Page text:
The Four Horsemen of Wine's Apotheosis
Balance is all
In its prosaic thirst-quenching and food-pairing contexts, ordinary wine is useful; I have consumed thousands of these wines, and they have filled me with simple pleasure. They have helped me slough off the cares of the day and have added another layer of flavor to whatever I was eating. And they were forgettable. They did not connect me to the folks in the vineyard - covered against the hot sun, suckering and tying and thinning, nor to the winemaker in the cold and dark cellar, blowing warm air onto her hands so she could memorialize in her notebook what she was tasting.
These wines - and they are nearly all the wines made in the world - serve their gustatory purpose, fret their moment upon the palate, and are gone.
These wines…fret their moment upon the palate, and are gone.
But when the four horsemen of wine’s apotheosis: wood and acid and fruit and tannin, are riding in concert, they sally forth an abundance of organoleptic synchronicity and complexity that compels the lucky drinker into an esthetic state that advances to the sublime and tattoos the wine lover’s heart!
The Four Fundamental Components of Wine
The four fundamental components of all wines, each of which – in the right measure – is essential in a beautiful, balanced, and high-quality wine. For those literal-minded wine drinkers who rightly point out that there is no wood (or barrel aging) in your New Zealand Sauvignon Blanc, you can think of the W of WAFT™ as standing for the method that the grapes of your favorite wine are fermented and the vessel in which the sugar of fruit is converted to the alcohol of wine. Similarly, A can stand for both literal “Acid” and the sense of freshness and length the wine has, and the T for tannin or the wine’s structure.
All great wines contain a sense of inevitability to them. There is nothing about the wine you would change; each of the four fundamentals plays an organizing and intrinsic role in defining the whatness of that offering. The seamless integration of those wines relies upon this fragile balance for their existence. Even a small movement toward more extraction or bigness would destroy what makes the wine fundamentally beautiful and delicious.
Napa and Paso Robles Often Fail Fundamental test
Many of the “cult wines” I taste from Napa and Paso Robles fail this most fundamental of tests. Ever since the 1980s, the most influential critics anointed over-ripe, clumsy, imprecise Napa Cabernet as the sine qua non of quality. High scores led to increased sales which led to more wine being made in a style that eschews balance for a Caligulan excess that drowns harmony in a burlap sack.
California winemakers can legally add water and acid (most routinely - tartaric acid) to fermenting grape juice. This is done to try to add back a sense of cohesiveness and balance to juice that was harvested at too high a sugar level. This spoofulated wine is gooey and soft; pH levels (lower pH helps to maintain stability in wine, and these crisper wines are unwelcome hosts to bad bugs) rocket to nearly 4 (when 3.4-3.6 would be far more appropriate), providing a texture of melted chocolate. Gone is all the freshness and verve and aliveness that are hallmarks of good acid management and potentially delicious age-worthiness.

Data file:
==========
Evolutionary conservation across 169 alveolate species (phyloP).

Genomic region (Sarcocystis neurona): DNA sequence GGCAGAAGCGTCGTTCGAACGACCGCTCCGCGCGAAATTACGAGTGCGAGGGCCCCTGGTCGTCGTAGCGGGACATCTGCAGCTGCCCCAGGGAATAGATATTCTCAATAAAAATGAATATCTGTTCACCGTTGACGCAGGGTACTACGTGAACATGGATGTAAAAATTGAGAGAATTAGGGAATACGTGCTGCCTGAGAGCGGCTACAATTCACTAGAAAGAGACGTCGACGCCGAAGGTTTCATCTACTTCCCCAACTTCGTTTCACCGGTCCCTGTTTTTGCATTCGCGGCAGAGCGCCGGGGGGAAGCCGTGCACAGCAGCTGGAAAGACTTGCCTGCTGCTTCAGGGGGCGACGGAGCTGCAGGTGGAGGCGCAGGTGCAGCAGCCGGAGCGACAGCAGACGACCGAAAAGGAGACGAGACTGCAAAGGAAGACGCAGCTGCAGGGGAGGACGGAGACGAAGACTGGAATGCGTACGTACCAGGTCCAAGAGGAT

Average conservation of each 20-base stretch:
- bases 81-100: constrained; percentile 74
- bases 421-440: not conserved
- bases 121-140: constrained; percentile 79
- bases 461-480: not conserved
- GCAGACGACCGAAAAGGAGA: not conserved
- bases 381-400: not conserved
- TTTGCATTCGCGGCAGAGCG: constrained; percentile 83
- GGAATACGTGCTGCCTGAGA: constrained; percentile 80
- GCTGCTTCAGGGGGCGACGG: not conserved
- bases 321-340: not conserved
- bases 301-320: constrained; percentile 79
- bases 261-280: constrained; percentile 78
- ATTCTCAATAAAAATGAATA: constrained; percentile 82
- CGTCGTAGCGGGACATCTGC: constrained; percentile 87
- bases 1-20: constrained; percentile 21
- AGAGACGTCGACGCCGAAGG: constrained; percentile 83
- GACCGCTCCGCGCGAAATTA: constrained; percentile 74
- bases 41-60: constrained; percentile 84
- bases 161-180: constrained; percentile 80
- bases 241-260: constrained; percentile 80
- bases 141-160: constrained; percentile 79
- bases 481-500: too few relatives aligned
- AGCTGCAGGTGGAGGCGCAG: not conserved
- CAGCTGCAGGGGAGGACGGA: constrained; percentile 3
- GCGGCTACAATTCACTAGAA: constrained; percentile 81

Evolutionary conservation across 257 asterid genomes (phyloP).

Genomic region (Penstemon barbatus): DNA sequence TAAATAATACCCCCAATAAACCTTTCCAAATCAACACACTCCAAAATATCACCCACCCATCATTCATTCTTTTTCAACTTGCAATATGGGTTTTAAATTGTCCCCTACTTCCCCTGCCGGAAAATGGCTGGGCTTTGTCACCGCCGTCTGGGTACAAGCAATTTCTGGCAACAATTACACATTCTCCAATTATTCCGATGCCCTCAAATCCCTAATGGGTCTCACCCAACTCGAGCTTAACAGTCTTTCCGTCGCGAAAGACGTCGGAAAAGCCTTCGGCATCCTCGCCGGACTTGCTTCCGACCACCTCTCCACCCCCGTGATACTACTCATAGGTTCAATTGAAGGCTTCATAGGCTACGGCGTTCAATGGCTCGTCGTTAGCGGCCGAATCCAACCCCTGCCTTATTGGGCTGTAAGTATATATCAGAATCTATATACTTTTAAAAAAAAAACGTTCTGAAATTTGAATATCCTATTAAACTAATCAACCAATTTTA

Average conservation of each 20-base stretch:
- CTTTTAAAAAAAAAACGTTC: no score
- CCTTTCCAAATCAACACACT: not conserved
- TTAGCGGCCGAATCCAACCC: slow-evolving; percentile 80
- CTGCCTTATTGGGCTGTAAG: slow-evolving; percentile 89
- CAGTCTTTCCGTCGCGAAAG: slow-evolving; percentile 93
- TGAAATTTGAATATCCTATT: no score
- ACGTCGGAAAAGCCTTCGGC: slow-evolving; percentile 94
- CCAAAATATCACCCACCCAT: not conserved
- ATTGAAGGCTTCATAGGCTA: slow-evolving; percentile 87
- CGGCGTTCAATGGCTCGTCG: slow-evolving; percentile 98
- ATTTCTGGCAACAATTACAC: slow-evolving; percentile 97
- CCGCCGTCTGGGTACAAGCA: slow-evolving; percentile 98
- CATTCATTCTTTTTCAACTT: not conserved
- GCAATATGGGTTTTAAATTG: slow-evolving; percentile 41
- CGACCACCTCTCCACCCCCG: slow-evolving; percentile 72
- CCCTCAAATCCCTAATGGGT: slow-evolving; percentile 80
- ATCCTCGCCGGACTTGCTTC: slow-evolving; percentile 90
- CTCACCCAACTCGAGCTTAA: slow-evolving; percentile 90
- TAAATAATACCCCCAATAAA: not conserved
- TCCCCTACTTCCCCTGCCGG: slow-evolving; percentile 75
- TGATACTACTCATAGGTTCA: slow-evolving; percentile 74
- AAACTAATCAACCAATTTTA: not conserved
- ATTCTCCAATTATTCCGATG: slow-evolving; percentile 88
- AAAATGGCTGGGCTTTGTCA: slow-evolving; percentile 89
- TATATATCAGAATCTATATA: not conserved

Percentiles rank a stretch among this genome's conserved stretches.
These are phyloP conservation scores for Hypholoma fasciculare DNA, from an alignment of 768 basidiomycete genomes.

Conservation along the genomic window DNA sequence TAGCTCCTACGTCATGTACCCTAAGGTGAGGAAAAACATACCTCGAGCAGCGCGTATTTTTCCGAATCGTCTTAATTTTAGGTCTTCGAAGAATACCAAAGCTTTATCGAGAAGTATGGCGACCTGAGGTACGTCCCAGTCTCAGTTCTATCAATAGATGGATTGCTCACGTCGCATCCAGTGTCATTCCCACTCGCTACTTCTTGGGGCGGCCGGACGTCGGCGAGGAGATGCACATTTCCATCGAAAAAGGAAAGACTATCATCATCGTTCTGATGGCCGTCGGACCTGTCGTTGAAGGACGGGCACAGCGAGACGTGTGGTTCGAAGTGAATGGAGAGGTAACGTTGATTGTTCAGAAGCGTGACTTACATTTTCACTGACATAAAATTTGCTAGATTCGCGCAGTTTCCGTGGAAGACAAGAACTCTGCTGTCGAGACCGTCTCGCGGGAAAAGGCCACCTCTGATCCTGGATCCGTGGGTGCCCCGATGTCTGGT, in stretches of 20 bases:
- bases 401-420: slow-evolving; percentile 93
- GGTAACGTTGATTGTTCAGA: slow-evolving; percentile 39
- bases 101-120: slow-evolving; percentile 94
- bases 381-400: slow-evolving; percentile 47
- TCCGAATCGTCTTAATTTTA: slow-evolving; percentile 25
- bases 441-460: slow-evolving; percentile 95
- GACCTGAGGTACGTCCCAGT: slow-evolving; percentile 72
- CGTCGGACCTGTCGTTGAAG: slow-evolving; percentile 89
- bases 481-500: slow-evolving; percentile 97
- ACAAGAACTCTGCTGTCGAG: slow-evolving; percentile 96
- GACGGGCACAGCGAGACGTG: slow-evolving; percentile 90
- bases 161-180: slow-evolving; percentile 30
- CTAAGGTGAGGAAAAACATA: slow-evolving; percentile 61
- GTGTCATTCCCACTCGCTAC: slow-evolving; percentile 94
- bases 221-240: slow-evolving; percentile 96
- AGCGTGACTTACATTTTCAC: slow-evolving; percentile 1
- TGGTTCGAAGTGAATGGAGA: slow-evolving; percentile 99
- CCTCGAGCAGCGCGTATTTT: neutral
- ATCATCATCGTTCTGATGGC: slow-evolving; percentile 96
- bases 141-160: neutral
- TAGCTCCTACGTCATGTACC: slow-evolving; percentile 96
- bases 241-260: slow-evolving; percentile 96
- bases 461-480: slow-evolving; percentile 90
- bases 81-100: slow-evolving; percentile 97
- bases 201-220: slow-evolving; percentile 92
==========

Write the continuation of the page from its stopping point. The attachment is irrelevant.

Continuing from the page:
…a style that eschews balance for a Caligulan excess that drowns harmony in a burlap sack.
These wines aren’t great, but they are showy. And they are gobbled up by wine collectors because the critics said they are essential. Cathy Corison and Dunn; Mayacamas and Matthiasson, all make great wines from there so this is not an indictment of the place - Napa is gorgeous country and would have to have been created if it did not already exist. If I have a bone to pick with our northerly neighbor, it is that its influence is so outsized in the minds and palates of the gatekeepers of wine that it barely allows any differentiating oxygen into the room.
Any time a place has grown so large in terms of influence as to have its own “style,” you know that sameness and insularity cannot be far away. Esther Mobley, wine writer for the San Francisco Chronicle, wrote an article recently asking if Napa’s wines are becoming too much alike. I don’t think she fully answers her own thesis, but - again -
The balanced interplay of wood and acidity, fruit and tannin, become what wines mean
any region about which one would ask that question, has perhaps reached its apogee, and may be on its way to becoming, not a living, vibrant region, but - instead - a curio.
So to Balance, We Turn
The elements of Balance assume an importance, then, that is not just descriptive but cultural and (small r) religious. The equilibrium brought about by the deft interplay of wood and acidity, fruit and tannin, become what wines mean. These elements represent the winemaker’s need to create Beauty and feed an essential desire to take authentic care of people. Wines of Balance & Beauty look no further than their own itness for approbation. A winemaker I worked with years ago called wine a fashion business because it was always chasing the next hot thing. For the last thirty years (a blink in the history of wine) Napa profligacy has sat torpidly ascendant. We will continue to work, instead, for a more richly restrained and varied future.